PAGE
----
Harvesters come back stinging with vengeance


Clockwise from top, guard Anthony Hunter defends the ball from two Paul Quinn College players on Nov. 17, when the Harvesters won 91-79. Guard Spencer Simes shoots a free throw during the game against Paul Quinn College. Forward Keshon Weakley leaps to score for Eastfield on Nov. 17. Photo by Rory Moore/The Et Cetera


After not having a season last year, Harvesters basketball is off to a 10-1 start and No. 2 ranking.

The Harvesters’ up-tempo style of play has helped them out-score opponents by an average of 36 points throughout the first nine games of the season.

“Offensively, we really want to get uncontested shots,” coach Anthony Fletcher said. “We don’t want to play hard basketball [with contested shots].”

The team has scored over 100 points in seven of their regular- season games.

The team is shooting 41% from the 3-point line to complement an incredible 54% from the field overall.

Their performance has led to the team ranking second in the nation. Right behind the Harvesters at No. 5 in the national poll is conference rival North Lake at 5-0.

“It’s strong every year,” Fletcher said of the conference competition. “We’ve got some really good coaches.”

Fletcher believes their biggest strength so far is how well they have shot the ball from the 3-point line.

When his teammates are making shots, Geontay Davis says it makes the game easier.

“Seeing everybody locked in makes everything smoother,” he said. Newcomer Spencer Simes transferred from Mid-South Junior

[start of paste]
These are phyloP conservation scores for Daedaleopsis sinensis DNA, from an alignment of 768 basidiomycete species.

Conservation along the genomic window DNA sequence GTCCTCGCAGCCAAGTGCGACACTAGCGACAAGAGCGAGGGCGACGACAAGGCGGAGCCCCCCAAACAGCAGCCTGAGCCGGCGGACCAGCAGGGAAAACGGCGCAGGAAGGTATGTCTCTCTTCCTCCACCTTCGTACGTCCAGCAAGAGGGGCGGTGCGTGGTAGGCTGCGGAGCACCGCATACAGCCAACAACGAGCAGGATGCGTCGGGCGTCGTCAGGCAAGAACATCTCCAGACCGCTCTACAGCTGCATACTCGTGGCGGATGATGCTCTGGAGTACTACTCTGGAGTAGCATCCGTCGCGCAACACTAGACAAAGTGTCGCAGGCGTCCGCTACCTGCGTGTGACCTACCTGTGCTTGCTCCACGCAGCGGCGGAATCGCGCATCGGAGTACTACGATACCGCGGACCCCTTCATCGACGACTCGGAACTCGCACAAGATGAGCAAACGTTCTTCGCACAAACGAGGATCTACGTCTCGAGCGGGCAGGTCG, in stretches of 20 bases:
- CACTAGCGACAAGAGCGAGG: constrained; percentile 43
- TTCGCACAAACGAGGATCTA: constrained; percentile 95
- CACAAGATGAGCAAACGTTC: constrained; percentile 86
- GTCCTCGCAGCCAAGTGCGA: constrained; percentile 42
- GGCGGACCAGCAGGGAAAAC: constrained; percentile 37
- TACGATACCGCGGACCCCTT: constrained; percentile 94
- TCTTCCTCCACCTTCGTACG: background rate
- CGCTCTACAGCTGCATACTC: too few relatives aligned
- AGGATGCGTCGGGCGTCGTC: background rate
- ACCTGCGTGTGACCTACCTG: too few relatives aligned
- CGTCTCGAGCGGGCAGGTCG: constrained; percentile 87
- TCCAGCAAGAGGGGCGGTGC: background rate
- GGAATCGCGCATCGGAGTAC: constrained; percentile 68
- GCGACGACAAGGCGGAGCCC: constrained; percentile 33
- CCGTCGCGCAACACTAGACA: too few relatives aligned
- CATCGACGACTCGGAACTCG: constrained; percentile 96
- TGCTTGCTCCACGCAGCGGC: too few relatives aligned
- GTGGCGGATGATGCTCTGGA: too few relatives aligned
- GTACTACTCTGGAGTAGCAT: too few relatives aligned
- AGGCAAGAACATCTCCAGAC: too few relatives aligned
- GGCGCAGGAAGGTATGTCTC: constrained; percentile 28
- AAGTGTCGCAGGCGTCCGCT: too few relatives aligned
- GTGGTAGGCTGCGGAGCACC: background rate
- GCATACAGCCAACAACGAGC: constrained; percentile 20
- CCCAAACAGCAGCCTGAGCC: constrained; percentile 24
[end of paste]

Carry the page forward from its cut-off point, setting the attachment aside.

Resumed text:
College and has already made a big impact. In only the second game of the regular season, Simes scored 51 points in 36 minutes.

“He’s a dog, so he has to play like a dog all the time,” Fletcher said.

Simes credits Eastfield’s early success this season to being able to practice in person. Communication has helped the players to bond with each other.

“We want to be one family and that’s what it’s becoming,” Simes said. “As time goes on, you’ll see it. It’ll show on the court.”

Fletcher said he is continuing to add to his playbook and needs each player to know every play from each position.

By now, each player has studied enough to be able to play “positionless” basketball, as Fletcher calls it.

Fletcher’s style of basketball is not easy to adjust to, especially for guys who were stars in high school.

“There’s going to have to be some sacrifice,” Fletcher said, adding that there are not many minutes to go around so players must get used to not getting as many as they got in high school.

Apart from the team’s ultimate goal of hanging a banner and becoming champions, Fletcher said he wants his players to succeed.

“My next goal for [the players] is graduation and they get moved on to the four-year level,” he said. “That’s the exciting part for me.”

Jamari Robertson, who is a first-team Academic All-American, also has the same ideal for his teammates.

Robertson wants to make sure he “can go to guys on the team and the guys can come to me if they need anything.”

So far the team has been on the same page and they’re looking to build on it throughout the season with their consistent play.

“I don’t ever want to have those games where I’m here today and I’m not there the next,” Simes said. “I always want to have that hot motor.”